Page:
"In our earlier flight testing of the X-48B, we proved that a BWB aircraft can be controlled as effectively as a conventional tube-and-wing aircraft during takeoffs and landings and other low-speed segments of the flight regime," Liebeck said. "With the X-48C, we will be evaluating the impact of noise shielding concepts on low-speed flight characteristics."
The X-48C is a modified version of the X-48B aircraft, which flew 92 times at NASA Dryden between 2007 and 2010. The X-48C is configured with two 89-pound thrust turbojet engines, instead of three 50-pound thrust engines on the B-model; and wingtip winglets have been relocated inboard next to the engines on the C-model, effectively turning them into twin tails. The aft deck also was extended about 2 feet at the rear.
"We are thrilled to get back in the air to start collecting data in this low-noise configuration," said Heather Maliska, NASA Dryden's X-48C project manager.
The modified test vehicle was designed by Boeing and built by Cranfield Aerospace Ltd., in the United Kingdom, in accordance with Boeing requirements.
While Boeing continuously explores and applies innovative technologies at its own expense to enhance its current and next-generation products, the X-48C flight-test research is an example of how the company also is looking much farther into the future at revolutionary concepts that offer even greater breakthroughs in the science of flight.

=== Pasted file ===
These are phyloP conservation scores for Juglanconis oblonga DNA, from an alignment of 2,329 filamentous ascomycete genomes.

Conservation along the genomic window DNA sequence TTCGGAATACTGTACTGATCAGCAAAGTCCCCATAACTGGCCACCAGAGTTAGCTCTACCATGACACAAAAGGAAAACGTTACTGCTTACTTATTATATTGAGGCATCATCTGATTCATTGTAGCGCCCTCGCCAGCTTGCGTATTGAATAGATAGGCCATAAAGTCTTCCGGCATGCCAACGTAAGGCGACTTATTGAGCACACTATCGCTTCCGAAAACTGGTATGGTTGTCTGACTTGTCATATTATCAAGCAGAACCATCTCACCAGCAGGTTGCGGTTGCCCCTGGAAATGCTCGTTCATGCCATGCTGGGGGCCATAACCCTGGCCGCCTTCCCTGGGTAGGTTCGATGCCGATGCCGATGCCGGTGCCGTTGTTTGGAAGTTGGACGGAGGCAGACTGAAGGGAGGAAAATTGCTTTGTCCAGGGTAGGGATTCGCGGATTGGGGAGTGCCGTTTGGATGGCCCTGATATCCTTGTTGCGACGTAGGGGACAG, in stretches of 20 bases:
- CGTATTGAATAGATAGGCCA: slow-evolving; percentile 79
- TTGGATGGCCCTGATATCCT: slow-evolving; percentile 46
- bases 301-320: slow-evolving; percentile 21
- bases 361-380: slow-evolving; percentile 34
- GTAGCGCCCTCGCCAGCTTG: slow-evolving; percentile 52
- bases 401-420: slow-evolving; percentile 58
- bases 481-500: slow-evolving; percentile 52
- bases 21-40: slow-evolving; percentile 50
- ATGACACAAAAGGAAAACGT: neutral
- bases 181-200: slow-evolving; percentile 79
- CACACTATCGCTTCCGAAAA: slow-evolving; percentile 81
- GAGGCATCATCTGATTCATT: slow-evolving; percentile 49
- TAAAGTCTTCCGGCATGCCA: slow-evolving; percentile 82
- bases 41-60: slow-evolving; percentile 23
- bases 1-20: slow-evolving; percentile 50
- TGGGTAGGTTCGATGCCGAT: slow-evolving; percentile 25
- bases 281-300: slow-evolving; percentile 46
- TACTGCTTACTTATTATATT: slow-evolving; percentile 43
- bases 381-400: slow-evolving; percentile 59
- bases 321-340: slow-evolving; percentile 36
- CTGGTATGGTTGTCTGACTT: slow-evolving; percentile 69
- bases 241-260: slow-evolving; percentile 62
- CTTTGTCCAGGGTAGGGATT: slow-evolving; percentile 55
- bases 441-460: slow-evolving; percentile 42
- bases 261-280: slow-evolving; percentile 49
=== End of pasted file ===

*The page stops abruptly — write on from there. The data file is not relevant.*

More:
"Boeing has been a leader in technology and aerospace for almost 100 years. Our employees work to solve big challenges and create complex, highly capable systems, from today's 787 Dreamliner airplane and P-8A Poseidon multi-mission military aircraft to the X-48C, which explores ideas for future advances. Every day our team is building on our legacy of groundbreaking technical achievements that have improved life for people worldwide," said John Tracy, Boeing chief technology officer and senior vice president of Engineering, Operations & Technology.